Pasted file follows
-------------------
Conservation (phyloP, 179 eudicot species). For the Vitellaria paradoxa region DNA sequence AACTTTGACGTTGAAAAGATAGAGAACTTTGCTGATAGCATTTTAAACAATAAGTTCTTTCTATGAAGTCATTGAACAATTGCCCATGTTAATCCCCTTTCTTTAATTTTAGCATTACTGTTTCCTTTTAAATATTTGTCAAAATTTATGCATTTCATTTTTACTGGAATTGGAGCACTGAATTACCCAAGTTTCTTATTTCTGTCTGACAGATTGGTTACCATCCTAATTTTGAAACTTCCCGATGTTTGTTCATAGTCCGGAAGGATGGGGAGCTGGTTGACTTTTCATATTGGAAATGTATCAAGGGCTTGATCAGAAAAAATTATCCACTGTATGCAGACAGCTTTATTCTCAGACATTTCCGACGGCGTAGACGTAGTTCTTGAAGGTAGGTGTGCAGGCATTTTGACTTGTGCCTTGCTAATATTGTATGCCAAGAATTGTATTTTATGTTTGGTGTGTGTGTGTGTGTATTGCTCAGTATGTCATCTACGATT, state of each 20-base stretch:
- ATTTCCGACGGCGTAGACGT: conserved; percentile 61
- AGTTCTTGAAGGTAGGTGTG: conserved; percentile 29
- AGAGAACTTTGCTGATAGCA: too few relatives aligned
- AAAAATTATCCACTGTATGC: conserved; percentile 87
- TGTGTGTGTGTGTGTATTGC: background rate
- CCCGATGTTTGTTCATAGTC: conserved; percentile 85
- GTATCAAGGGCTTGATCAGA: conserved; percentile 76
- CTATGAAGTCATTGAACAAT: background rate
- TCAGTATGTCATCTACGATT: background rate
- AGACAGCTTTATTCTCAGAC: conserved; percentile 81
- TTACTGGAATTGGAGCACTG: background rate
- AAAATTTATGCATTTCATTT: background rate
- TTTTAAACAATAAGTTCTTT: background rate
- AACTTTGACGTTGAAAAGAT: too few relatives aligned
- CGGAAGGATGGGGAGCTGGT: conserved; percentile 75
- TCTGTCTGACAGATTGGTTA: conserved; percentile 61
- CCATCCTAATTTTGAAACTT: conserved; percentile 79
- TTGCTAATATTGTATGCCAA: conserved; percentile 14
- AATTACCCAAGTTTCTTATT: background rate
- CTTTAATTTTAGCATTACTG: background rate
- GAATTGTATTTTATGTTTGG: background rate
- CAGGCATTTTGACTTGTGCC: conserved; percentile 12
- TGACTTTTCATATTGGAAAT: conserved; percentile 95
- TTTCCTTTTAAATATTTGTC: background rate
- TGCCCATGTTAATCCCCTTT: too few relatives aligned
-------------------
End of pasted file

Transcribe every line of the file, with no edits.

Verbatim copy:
Conservation (phyloP, 179 eudicot species). For the Vitellaria paradoxa region DNA sequence AACTTTGACGTTGAAAAGATAGAGAACTTTGCTGATAGCATTTTAAACAATAAGTTCTTTCTATGAAGTCATTGAACAATTGCCCATGTTAATCCCCTTTCTTTAATTTTAGCATTACTGTTTCCTTTTAAATATTTGTCAAAATTTATGCATTTCATTTTTACTGGAATTGGAGCACTGAATTACCCAAGTTTCTTATTTCTGTCTGACAGATTGGTTACCATCCTAATTTTGAAACTTCCCGATGTTTGTTCATAGTCCGGAAGGATGGGGAGCTGGTTGACTTTTCATATTGGAAATGTATCAAGGGCTTGATCAGAAAAAATTATCCACTGTATGCAGACAGCTTTATTCTCAGACATTTCCGACGGCGTAGACGTAGTTCTTGAAGGTAGGTGTGCAGGCATTTTGACTTGTGCCTTGCTAATATTGTATGCCAAGAATTGTATTTTATGTTTGGTGTGTGTGTGTGTGTATTGCTCAGTATGTCATCTACGATT, state of each 20-base stretch:
- ATTTCCGACGGCGTAGACGT: conserved; percentile 61
- AGTTCTTGAAGGTAGGTGTG: conserved; percentile 29
- AGAGAACTTTGCTGATAGCA: too few relatives aligned
- AAAAATTATCCACTGTATGC: conserved; percentile 87
- TGTGTGTGTGTGTGTATTGC: background rate
- CCCGATGTTTGTTCATAGTC: conserved; percentile 85
- GTATCAAGGGCTTGATCAGA: conserved; percentile 76
- CTATGAAGTCATTGAACAAT: background rate
- TCAGTATGTCATCTACGATT: background rate
- AGACAGCTTTATTCTCAGAC: conserved; percentile 81
- TTACTGGAATTGGAGCACTG: background rate
- AAAATTTATGCATTTCATTT: background rate
- TTTTAAACAATAAGTTCTTT: background rate
- AACTTTGACGTTGAAAAGAT: too few relatives aligned
- CGGAAGGATGGGGAGCTGGT: conserved; percentile 75
- TCTGTCTGACAGATTGGTTA: conserved; percentile 61
- CCATCCTAATTTTGAAACTT: conserved; percentile 79
- TTGCTAATATTGTATGCCAA: conserved; percentile 14
- AATTACCCAAGTTTCTTATT: background rate
- CTTTAATTTTAGCATTACTG: background rate
- GAATTGTATTTTATGTTTGG: background rate
- CAGGCATTTTGACTTGTGCC: conserved; percentile 12
- TGACTTTTCATATTGGAAAT: conserved; percentile 95
- TTTCCTTTTAAATATTTGTC: background rate
- TGCCCATGTTAATCCCCTTT: too few relatives aligned